The woman who infamously got out of her vehicle inside the Badaling Wildlife Park only to be mauled by one of its tigers is officially suing the park for 1.557 million yuan in compensation.
This is a little less than the woman had wanted before, when she declared that she would sue the park for $2 milllion yuan in October. It’s unclear why she decreased the amount.
The 32-year-old tourist surnamed Zhao maintains that she was not fully informed about the dangers of stepping foot outside her vehicle during the “safari-style” drive through the Beijing park. She has also accused the park of lacking contingency plans and rescue methods after the tigers attacked her and her mother.
The incident occurred on July 23rd, surveillance footage shows Zhao getting out of her car and walking around to the front driver’s side door. Unfortunately for her, she chose to leave the safety of the vehicle while her family was driving through the tiger enclosure. A tiger suddenly appeared behind Zhao and dragged her away. She managed to survive the attack, but tragically, her 57-year-old mother, who rushed out to try and save her, did not.
An investigation in August found it was unlikely that the park would be found at fault for the incident. Visitors driving private vehicles into enclosures are required to sign an agreement first promising to “close and lock car doors, never feed the animals, and never get out of the car.” To remind them of their agreement, signs are placed around the zoo forbidding visitors from exiting their vehicles and patrol cars blare similar warnings.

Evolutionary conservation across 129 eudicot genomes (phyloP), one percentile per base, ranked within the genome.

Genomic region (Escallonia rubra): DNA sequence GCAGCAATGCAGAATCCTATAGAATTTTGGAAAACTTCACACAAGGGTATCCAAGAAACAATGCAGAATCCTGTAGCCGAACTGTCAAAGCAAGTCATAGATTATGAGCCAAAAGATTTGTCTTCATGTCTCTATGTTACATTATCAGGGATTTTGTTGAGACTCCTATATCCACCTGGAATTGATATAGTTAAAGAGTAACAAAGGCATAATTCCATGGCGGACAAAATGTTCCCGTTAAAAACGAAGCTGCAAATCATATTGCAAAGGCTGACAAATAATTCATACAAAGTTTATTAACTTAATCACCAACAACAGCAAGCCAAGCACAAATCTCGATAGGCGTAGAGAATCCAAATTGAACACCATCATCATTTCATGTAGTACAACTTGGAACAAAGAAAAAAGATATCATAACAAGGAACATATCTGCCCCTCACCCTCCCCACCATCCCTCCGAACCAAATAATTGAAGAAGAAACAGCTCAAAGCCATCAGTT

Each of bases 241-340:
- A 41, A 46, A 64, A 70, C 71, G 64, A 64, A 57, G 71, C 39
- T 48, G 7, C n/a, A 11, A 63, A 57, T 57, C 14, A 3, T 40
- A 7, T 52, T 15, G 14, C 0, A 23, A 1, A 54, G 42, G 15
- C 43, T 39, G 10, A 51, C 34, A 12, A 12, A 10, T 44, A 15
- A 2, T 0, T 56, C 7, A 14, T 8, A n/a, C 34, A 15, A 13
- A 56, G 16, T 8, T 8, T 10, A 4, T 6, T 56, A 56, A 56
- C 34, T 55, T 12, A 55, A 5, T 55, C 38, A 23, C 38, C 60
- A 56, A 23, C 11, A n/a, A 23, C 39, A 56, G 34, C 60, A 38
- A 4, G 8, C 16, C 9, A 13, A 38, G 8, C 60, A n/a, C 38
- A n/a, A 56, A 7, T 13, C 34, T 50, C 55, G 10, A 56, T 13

In an online poll in August of over 310,000 netizens, only 2.3% thought that the zoo should be punished for the attack.
However, last week, a full video of the tiger attack was released for the first time, showing that it took workers 20 minutes to rescue Zhao and her mother and carry them away from the scene. After watching the video, some have become more sympathetic to Zhao’s viewpoint, saying that the park didn’t seem to have any rescue protocols, as workers simply tried to scare the tigers away from their prey by honking horns and revving engines.
In October, Zhao admitted her culpability in the incident, but declared that the park should take 70% of the responsibility. The park has already settled on paying 1.2 million yuan in compensation for the fatal incident, but says that it is only doing so out of “moral obligation.”
In the end, the vast majority of Chinese netizens remain on the park’s side in this case.
“I’ve never seen something as shameless as this,” writes one Weibo user.
“The zoo should give her the tiger as compensation,” commented another.
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